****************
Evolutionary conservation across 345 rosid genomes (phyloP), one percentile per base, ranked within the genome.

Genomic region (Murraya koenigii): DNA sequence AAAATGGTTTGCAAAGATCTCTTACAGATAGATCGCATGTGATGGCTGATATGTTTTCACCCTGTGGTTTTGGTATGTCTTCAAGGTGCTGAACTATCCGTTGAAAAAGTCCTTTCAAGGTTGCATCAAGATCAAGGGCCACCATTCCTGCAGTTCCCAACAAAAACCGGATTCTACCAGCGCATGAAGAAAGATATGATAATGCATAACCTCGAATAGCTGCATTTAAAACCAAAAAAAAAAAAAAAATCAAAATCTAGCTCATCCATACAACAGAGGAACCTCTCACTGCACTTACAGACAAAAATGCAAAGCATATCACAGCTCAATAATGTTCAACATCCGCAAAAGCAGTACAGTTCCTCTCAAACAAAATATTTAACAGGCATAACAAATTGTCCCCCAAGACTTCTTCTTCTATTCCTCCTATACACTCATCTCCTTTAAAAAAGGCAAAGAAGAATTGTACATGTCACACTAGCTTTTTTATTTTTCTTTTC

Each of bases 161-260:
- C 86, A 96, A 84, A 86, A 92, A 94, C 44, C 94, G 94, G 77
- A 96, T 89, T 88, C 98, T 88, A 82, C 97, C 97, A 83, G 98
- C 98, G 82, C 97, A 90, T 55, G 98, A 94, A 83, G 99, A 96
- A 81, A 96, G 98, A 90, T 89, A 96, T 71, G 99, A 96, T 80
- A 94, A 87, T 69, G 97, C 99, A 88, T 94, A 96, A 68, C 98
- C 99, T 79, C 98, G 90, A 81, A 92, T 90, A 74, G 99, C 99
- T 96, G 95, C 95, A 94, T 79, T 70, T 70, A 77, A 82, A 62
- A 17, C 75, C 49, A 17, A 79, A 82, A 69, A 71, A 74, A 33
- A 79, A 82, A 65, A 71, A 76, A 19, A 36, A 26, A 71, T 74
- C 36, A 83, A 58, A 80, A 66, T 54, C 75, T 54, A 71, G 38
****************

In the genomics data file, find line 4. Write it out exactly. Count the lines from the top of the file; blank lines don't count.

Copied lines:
- C 86, A 96, A 84, A 86, A 92, A 94, C 44, C 94, G 94, G 77